Into the Woods Review

Emily Smith
Seeing the film adaption of a musical before watching it live is not my favourite order to experience a story, much like I prefer to read a book before watching its cinematic counterpart. I find that after watching a film I associate the actors with the characters too much to appreciate the nuances of a live performance.
I was worried that this would be the case for Into the Woods, the film of which I saw in cinema and own on DVD. I needn’t have worried, however, as the performance by The Midnite Youth Theatre Company was fresh as the baker’s bread, and I was too busy gaping at the young actors’ musical abilities to give Emily Blunt any thought.
The play, originally by Stephen Sondheim and James Lapine, is about the nature of stories. Particularly those we tell our children. The fairy tales of Cinderella, Jack and the Beanstalk, Little Red Riding Hood, Rapunzel, and various others are entangled in two acts where everybody gets their happily ever after before the interval.
Extending the stories beyond their traditional endings—with a little Brothers Grimm gore thrown in for good measure—works to question the concept of happy endings, and what lessons they are really instilling in young readers. The characters’ decisions in pursuit of their wishes in the first half have consequences that reverberate throughout the second half with the force of a giant’s foot. The ragtag team composed of Cinderella, the baker, Jack, and Little Red Riding Hood struggle to come to terms with the responsibility they must take for their actions, epitomized in the delightful song, ‘Your Fault.’
Having had their deepest desires granted our heroes are still not satisfied. The play reminds us that life does not stop with a curtain after a wedding, a birth, or a wolf’s murder, and living through what comes next is more difficult than completing a witch’s task. The characters’ ineptitudes are humorous and endearing, except for perhaps Cinderella’s inconstant prince, whose vapid charm is exasperatingly funny.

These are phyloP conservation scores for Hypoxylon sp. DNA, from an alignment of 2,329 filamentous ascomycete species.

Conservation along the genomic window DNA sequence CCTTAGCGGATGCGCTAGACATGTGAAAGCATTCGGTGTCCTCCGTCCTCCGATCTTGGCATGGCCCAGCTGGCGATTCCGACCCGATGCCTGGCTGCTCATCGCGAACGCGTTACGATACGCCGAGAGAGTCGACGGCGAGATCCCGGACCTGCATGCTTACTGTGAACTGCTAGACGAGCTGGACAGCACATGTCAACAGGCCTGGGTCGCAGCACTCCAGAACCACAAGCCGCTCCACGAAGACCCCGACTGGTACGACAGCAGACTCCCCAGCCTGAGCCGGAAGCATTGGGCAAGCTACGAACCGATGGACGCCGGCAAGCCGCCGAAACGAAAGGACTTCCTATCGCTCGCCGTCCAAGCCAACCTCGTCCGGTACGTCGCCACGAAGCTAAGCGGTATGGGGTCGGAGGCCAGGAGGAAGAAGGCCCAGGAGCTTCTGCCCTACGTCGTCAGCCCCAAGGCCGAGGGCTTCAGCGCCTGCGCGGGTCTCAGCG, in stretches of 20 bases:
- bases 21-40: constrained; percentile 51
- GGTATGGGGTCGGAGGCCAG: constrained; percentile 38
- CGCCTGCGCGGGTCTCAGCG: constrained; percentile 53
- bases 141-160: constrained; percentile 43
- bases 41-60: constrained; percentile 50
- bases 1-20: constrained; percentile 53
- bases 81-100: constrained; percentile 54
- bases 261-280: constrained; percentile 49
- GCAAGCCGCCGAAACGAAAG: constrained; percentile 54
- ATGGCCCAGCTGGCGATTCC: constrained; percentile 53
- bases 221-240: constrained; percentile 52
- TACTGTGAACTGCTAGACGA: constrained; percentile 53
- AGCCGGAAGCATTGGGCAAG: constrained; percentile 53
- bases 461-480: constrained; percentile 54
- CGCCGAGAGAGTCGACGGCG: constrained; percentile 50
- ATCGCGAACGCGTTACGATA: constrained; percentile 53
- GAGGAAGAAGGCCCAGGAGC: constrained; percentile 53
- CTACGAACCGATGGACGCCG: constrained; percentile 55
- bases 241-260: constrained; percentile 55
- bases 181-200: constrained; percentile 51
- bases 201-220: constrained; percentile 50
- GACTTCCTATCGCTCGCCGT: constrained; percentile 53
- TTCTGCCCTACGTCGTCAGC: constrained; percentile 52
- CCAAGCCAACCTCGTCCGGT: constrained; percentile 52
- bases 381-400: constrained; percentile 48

The narrator’s murder mid-sentence during the second act emphasises our inability to control our futures. The play reflects real life in fiction, removing the familiar conventions that keep us comfortable and forcing us to face ourselves, all in the guise of a fun fairy tale.
The Midnite Youth actors, all aged between 18 and 25, are astonishing performers. Their vocal talents gave me literal chills, and Cat Perez’s unhinged witch gave Meryl Streep a run for her money with ‘Last Midnight’ and ‘Children Will Listen.’ The musicians arranged across the multi-tiered stage stretched the line between fiction and life even thinner, although my constant worry that one of the pacing actors would misjudge a step and fall on a poor flautist or violinist was a little distracting.
What spark was lacking in the emotional scenes fizzled extra bright in the comedy. Adam Di Tullio’s nasal-voiced, purse-lipped Steward who doubled as a flock of excited birds never failed to draw belly laughs from the audience. Two characters displayed a spectacular slide and fall when entering at speed from upstage, played off so smoothly I still cannot be certain that it wasn’t scripted.
Into the Woods by the Midnite Youth Theatre Company runs from the 28th November to the 1st December at the State Theatre Centre of WA and is as captivating as a witch’s spell.

Comments are disabled